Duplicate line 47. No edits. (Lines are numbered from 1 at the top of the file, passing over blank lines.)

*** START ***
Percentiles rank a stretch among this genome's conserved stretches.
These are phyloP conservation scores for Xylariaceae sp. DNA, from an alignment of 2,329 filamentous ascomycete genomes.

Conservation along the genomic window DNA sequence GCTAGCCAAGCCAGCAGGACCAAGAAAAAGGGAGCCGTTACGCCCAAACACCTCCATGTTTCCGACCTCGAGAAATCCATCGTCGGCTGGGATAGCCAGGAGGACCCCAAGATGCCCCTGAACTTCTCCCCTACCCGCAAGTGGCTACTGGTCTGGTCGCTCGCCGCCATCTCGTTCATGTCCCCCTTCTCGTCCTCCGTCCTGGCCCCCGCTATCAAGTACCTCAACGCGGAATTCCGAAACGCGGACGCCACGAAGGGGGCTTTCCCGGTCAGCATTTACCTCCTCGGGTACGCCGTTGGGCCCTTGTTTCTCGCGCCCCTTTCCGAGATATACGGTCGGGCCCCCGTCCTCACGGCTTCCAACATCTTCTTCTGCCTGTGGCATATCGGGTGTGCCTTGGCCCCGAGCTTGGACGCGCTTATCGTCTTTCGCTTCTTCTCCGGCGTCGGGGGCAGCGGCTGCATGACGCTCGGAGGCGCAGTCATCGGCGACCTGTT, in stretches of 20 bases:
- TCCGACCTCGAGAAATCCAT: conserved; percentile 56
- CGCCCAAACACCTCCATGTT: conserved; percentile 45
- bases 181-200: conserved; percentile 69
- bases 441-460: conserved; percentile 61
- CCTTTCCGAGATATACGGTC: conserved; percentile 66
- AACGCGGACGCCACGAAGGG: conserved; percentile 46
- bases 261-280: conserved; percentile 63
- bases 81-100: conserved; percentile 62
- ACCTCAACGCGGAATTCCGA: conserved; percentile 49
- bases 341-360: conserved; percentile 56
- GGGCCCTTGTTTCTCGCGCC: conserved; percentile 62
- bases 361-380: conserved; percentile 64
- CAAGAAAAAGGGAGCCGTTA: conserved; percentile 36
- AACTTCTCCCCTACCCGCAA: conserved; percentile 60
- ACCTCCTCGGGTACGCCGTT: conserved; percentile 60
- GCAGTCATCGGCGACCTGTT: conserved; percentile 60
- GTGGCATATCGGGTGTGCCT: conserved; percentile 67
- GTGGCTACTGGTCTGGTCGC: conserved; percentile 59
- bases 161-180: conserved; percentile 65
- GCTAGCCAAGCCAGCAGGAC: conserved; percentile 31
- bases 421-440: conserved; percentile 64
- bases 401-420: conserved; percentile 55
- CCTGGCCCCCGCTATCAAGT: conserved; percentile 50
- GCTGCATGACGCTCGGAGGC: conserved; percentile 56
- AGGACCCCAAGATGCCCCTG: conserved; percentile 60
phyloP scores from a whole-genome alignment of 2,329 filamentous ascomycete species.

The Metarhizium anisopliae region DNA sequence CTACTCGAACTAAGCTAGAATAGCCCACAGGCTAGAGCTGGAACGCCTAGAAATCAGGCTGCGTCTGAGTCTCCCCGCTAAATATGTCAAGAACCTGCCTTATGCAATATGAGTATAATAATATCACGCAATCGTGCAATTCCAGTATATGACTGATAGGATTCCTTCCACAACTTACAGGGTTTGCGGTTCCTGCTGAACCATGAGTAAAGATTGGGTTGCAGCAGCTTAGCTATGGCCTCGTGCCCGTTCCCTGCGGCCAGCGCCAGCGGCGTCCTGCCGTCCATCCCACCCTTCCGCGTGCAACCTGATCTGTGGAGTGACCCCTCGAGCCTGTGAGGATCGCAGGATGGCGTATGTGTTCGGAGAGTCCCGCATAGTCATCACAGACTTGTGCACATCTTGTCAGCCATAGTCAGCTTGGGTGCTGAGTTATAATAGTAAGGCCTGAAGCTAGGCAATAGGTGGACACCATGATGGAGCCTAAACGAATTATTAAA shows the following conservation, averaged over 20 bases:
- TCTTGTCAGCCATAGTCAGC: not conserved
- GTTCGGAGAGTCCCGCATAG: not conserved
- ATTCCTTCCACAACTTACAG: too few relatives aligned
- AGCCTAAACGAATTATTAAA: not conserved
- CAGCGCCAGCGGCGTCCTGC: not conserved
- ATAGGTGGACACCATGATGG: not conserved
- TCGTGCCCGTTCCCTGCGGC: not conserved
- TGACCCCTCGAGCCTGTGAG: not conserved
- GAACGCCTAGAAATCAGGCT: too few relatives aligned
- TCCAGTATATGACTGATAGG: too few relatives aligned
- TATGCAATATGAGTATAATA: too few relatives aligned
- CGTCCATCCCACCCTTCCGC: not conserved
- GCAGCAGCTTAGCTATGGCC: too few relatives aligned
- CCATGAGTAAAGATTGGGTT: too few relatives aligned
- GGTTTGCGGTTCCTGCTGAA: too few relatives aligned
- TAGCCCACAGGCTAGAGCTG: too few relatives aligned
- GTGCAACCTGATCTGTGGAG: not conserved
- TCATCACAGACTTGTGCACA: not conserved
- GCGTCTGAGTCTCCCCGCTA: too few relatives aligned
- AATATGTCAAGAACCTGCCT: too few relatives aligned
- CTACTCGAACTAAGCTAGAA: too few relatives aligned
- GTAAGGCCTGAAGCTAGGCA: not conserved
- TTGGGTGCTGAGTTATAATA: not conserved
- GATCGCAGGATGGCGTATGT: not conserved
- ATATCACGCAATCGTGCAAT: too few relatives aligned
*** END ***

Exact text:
- GTGCAACCTGATCTGTGGAG: not conserved